Shortly after Apple announced the new iPhone 5s, chipmaker Qualcomm’s senior vice president and chief marketing officer Anand Chandrasekher told TechWorld that the device’s 64-bit A7 processor was nothing more than a marketing gimmick.
The company quickly back out of Chandrasekher’s statement and sent him to the proverbial basement. As reported by HubSpot, it is more likely that Chandrasekher, as well as the rest of the tech world, was just trying to downplay Apple’s super fast processor chip because he was worried about how it would affect the market.
According to HubSpot, an unnamed insider at Qualcomm admitted that Apple’s 64-bit processor chip was a surprise knockout. “The 64-bit Apple chip hit us in the gut,” the unnamed Qualcomm employee told HubSpot. “Not just us, but everyone, really. We were slack-jawed, and stunned, and unprepared.”
The reason the tech world was gut-shot by Apple’s announcement is that the iPad maker skipped past a multitude of development steps and jumped right into the 64-bit technology. None of the other device makers had even considered 64-bit technology because nothing supports it in the mobile market yet. Apparently, Apple didn’t care and figured consumers wouldn’t either. They were right. The iPad Air and iPad mini with Retina display has been selling like hotcakes. There are no official numbers yet, but it is possible that the company’s newest line of smartphones and tablets will be the biggest quarter on record. We don’t care whether there are any 64-bit apps or games available yet. We just like telling people that our iPads have a processor that is twice as fast as anything else on the market.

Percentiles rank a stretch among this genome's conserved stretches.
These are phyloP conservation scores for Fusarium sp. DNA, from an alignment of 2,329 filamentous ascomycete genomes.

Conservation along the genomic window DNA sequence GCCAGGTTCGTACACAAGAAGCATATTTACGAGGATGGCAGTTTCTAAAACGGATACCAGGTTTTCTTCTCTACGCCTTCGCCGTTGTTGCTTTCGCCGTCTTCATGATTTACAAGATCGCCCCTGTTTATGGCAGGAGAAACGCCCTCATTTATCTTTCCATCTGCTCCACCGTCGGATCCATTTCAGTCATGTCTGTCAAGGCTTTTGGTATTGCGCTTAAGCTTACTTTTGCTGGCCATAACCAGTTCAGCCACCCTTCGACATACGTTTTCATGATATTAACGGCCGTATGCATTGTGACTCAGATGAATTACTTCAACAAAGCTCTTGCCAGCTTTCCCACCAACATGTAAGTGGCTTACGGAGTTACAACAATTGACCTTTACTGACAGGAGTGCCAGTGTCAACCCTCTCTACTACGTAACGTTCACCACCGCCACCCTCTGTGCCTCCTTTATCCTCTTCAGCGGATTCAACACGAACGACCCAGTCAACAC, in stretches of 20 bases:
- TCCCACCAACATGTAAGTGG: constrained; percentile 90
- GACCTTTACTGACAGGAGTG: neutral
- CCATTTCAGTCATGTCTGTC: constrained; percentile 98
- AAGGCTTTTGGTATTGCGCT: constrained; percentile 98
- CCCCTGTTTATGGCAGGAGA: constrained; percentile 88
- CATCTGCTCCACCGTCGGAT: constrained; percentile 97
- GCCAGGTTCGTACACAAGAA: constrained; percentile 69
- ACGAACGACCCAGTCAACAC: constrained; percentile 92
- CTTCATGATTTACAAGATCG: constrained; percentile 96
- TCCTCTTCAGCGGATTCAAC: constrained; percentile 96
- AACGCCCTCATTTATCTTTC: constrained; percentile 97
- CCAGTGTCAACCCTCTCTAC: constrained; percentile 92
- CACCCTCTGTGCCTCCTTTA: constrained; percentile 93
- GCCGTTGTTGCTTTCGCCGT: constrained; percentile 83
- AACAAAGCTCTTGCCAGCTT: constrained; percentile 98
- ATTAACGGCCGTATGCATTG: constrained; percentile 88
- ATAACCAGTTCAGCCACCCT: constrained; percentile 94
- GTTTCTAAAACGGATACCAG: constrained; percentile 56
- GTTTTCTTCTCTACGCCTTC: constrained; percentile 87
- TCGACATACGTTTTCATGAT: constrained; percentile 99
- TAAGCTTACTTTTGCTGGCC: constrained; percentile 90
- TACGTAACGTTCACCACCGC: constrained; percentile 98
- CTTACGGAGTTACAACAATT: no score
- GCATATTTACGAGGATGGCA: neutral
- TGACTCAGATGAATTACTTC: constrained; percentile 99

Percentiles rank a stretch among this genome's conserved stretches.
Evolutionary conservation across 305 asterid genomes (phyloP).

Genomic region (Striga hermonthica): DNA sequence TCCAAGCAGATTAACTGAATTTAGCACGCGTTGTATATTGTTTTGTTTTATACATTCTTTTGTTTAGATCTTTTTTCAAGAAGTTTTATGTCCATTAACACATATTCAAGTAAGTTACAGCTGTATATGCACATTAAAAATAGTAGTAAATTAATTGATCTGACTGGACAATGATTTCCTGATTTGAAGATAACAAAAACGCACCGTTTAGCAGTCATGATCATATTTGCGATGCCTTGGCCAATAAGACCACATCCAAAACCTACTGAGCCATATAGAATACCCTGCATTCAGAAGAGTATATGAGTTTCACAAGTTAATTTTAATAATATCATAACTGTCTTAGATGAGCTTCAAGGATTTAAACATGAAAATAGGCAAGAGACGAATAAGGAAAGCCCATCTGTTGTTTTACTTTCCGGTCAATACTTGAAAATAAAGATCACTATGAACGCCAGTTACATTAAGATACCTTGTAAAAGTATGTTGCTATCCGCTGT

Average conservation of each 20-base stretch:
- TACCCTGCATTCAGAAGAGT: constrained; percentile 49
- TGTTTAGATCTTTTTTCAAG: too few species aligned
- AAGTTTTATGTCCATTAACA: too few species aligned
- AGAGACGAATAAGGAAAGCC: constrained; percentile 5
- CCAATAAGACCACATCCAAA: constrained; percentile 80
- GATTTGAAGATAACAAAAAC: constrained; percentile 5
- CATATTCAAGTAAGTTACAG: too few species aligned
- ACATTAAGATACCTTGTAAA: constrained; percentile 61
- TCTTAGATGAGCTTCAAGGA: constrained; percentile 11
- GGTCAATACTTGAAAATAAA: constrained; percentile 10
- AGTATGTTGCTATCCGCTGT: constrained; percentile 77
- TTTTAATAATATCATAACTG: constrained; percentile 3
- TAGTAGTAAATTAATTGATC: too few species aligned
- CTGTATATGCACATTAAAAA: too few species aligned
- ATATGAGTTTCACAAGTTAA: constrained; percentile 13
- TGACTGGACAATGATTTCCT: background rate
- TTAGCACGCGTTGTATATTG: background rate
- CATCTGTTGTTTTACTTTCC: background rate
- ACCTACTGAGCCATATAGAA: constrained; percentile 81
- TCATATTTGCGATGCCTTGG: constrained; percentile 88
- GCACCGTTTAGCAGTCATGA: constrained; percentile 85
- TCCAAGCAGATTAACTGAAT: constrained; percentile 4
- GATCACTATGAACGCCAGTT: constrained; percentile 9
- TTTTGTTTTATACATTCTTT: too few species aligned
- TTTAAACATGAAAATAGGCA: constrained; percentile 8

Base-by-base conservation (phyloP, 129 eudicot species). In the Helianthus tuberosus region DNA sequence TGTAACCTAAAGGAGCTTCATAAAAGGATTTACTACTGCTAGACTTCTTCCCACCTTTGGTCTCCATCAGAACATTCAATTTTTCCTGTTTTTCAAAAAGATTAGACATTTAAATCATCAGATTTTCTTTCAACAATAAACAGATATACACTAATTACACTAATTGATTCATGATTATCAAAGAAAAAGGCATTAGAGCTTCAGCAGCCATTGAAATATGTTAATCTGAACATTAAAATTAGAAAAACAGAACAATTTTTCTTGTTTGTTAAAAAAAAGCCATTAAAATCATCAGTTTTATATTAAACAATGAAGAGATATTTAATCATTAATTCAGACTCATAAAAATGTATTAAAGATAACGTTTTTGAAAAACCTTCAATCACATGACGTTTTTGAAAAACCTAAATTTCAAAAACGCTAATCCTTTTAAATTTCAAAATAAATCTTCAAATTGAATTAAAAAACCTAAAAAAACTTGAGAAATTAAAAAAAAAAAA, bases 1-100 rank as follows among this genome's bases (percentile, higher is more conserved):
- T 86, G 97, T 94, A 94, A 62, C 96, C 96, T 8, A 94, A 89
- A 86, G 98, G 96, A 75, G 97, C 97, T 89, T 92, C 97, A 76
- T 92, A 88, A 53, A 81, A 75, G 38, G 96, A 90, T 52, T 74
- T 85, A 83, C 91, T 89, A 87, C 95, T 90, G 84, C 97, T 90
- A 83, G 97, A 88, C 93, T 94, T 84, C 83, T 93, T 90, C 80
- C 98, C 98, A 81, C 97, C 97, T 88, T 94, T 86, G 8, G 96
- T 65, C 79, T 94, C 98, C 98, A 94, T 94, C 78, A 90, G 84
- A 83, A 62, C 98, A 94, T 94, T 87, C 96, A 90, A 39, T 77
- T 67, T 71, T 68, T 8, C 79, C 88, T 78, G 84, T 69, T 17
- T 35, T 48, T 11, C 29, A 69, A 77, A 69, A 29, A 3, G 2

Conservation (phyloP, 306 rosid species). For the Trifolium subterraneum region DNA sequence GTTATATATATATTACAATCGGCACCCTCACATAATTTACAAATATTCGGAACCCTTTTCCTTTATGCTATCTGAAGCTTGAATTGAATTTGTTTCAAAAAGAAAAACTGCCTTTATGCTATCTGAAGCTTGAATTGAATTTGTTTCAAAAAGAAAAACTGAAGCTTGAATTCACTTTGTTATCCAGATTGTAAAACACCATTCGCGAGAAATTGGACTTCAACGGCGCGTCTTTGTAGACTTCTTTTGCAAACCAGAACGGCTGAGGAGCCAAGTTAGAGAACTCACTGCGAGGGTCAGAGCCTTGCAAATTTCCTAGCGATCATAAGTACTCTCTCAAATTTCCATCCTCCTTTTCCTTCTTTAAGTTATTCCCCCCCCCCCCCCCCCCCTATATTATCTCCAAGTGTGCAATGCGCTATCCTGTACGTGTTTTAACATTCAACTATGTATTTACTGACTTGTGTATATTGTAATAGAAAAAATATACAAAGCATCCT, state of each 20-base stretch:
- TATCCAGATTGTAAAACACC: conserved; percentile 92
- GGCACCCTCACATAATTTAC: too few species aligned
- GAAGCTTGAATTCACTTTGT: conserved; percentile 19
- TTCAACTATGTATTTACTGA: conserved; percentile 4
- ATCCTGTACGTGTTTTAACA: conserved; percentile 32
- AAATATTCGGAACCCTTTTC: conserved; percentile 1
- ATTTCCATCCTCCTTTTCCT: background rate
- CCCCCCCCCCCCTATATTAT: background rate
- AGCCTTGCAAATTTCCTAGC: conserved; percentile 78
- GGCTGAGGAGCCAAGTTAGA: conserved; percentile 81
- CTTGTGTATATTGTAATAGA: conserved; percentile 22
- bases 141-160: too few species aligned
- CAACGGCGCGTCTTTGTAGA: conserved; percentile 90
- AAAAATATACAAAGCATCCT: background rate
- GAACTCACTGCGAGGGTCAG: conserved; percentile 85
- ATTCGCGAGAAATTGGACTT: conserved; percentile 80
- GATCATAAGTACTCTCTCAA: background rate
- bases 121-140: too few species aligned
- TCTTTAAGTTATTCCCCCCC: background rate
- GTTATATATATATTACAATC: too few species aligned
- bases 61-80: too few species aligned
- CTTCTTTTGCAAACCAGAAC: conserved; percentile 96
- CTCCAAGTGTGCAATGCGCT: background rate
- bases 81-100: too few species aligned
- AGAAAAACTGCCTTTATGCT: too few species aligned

As the new year begins, Apple’s rivals are scrambling to develop smartphones and tablets that include a 64-bit chip. However, since no one was planning for it, the process has been slow going. Samsung is rumored to have a 64-bit chip mobile device sometime early next year and Qualcomm promised to have their 64-bit Snapdragon processor chip in smartphones by the second half of 2014, which will be right around the time Apple announces its next generation of iOS devices. By then, maybe Apple will have already figured out a way to make an even faster processor.